Chapter

Addressing Primary and Secondary Education for Socially Excluded Girls<sup>1</sup>

Marlaine Lockheed and Maureen Lewis

in Lessons in Educational Equality

Published in print February 2012 | ISBN: 9780199755011
Published online May 2012 | e-ISBN: 9780199918867 | DOI: http://dx.doi.org/10.1093/acprof:oso/9780199755011.003.0006
Addressing Primary and Secondary Education for Socially Excluded Girls1

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The largest challenge remaining to achieve universal primary and secondary education is that of socially excluded girls. Raising the availability and quality of schools for all socially disadvantaged children will reduce much of this gender gap, but compensatory programs designed for and targeted at socially excluded girls will also be required. Although hard evidence about the effects of programs specifically targeted to socially excluded girls is limited, several types of initiatives hold promise, and some evidence of effectiveness, for improving gender equity. This chapter examines the characteristics of these interventions. It concludes that programs that have been effective at attracting and retaining girls in school have remarkably similar characteristics: they establish schools within the village or community, provide good quality instructional materials for students and teachers (often in local languages), support teachers through training and other regular professional development, and may include specific incentives for girls to attend school regularly.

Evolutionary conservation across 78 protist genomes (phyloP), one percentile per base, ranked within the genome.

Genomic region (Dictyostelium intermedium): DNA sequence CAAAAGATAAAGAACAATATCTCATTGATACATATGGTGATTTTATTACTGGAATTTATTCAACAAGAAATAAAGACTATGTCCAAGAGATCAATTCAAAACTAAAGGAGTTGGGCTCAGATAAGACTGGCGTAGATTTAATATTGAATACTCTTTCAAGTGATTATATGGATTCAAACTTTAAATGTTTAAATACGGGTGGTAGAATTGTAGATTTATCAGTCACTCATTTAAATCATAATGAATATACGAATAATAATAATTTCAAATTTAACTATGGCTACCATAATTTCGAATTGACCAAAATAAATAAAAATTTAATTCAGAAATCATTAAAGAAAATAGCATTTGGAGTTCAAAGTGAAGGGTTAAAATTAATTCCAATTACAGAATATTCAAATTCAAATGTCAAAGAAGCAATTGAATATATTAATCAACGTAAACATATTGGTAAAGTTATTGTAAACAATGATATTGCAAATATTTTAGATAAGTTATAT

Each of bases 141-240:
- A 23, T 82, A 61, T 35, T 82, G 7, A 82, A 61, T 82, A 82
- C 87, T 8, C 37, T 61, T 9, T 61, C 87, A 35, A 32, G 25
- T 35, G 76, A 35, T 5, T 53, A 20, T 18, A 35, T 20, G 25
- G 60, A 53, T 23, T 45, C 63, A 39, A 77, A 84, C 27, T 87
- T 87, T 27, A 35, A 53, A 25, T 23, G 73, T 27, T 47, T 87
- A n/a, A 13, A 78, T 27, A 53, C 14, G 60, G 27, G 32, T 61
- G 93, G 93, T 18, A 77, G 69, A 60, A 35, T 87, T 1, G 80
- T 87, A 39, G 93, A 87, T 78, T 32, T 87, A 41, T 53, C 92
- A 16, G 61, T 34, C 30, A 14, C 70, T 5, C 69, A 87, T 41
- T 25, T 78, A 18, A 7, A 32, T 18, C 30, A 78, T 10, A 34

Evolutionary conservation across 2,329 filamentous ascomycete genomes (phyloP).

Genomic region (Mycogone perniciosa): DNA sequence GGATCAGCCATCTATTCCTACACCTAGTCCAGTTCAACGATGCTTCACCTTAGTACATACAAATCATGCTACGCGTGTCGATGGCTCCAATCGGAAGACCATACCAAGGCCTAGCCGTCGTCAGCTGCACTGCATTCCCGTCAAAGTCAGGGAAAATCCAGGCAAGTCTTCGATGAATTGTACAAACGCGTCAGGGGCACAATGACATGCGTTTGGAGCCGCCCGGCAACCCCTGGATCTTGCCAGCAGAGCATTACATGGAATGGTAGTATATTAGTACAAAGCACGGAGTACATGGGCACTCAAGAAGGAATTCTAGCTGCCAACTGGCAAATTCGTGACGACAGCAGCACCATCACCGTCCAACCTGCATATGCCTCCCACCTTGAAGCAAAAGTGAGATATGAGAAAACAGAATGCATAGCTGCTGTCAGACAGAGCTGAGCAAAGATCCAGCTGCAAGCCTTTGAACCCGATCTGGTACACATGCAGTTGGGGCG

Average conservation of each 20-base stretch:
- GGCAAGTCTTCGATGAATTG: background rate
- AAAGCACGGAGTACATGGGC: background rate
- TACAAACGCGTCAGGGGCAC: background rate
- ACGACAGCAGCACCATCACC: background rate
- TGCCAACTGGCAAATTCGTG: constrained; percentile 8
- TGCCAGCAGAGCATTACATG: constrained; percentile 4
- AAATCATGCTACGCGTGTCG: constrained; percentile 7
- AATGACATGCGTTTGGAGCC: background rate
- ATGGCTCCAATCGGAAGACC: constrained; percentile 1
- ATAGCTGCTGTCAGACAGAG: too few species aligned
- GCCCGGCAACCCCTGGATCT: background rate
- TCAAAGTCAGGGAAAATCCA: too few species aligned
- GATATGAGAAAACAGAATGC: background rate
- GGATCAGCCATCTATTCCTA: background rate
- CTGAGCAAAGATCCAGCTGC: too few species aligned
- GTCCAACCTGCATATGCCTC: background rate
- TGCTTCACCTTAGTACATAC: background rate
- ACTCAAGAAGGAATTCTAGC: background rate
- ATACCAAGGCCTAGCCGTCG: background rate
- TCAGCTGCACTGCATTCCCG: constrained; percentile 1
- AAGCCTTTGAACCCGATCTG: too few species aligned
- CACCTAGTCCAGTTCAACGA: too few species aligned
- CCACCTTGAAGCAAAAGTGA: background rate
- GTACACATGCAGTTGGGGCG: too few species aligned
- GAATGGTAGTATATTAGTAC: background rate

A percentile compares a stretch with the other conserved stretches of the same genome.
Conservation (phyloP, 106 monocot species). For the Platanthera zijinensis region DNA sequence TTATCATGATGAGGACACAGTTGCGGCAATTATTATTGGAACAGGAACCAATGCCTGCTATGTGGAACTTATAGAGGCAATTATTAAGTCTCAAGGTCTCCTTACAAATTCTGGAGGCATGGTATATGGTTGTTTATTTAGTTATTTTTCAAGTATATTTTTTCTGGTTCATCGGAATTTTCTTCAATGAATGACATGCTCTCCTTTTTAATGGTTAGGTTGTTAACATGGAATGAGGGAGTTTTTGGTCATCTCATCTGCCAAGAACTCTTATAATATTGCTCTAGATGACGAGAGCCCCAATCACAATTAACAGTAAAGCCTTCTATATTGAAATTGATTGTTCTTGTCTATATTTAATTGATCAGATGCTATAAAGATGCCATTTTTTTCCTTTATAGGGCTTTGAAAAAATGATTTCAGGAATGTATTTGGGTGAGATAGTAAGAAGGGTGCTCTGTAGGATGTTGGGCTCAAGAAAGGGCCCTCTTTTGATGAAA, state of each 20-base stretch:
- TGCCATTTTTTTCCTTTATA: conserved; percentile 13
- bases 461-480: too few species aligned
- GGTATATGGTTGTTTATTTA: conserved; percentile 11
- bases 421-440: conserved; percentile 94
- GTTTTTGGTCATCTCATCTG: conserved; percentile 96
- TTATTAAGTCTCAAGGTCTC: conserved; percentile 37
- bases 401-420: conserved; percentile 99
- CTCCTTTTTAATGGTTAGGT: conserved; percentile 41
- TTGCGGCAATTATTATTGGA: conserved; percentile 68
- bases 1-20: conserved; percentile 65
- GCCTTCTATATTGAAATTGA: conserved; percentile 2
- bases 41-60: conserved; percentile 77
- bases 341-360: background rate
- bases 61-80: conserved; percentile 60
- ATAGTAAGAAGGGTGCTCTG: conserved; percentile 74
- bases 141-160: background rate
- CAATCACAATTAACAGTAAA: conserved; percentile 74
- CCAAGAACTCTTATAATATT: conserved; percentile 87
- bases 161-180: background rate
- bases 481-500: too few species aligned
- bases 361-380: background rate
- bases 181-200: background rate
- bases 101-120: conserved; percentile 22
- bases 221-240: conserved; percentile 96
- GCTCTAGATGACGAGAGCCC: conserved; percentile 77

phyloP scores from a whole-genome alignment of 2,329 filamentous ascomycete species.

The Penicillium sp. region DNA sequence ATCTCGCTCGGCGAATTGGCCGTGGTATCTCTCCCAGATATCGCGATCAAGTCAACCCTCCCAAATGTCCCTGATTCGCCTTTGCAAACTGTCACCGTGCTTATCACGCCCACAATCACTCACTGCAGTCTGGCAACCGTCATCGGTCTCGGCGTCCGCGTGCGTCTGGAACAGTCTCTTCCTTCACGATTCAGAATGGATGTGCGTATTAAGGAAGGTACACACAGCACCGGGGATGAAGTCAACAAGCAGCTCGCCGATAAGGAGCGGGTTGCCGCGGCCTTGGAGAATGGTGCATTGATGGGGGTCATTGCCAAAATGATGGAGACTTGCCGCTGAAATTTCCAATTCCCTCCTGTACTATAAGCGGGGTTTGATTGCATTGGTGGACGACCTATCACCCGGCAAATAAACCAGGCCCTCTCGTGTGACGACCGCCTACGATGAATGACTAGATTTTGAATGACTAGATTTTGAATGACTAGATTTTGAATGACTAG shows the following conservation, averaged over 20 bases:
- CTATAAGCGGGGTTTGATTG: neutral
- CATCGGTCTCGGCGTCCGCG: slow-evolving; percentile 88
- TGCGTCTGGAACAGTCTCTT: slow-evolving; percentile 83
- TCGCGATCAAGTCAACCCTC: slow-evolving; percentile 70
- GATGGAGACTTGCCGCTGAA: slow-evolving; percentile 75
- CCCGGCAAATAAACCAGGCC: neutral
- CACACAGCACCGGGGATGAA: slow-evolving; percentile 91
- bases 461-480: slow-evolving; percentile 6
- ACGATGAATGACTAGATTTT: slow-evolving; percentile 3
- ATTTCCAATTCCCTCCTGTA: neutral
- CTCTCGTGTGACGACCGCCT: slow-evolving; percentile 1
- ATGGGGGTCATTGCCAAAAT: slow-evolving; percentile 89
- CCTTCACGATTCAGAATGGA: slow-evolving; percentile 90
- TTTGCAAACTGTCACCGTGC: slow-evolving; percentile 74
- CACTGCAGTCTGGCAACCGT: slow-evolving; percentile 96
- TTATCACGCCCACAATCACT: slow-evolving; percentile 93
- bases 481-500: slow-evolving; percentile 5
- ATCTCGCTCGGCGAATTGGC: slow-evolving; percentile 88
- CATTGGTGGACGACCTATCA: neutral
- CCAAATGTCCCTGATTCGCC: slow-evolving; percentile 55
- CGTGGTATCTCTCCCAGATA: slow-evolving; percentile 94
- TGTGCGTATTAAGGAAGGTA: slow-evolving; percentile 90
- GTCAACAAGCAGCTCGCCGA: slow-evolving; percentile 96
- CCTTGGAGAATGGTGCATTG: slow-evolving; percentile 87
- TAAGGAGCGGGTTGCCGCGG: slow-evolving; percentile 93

Keywords: gender equity; gender equality; socially excluded girls; girls’ education; gender gap; compensatory programs; educational equity; primary education; secondary education; universal education

Chapter.  12018 words. 

Subjects: Developmental Psychology

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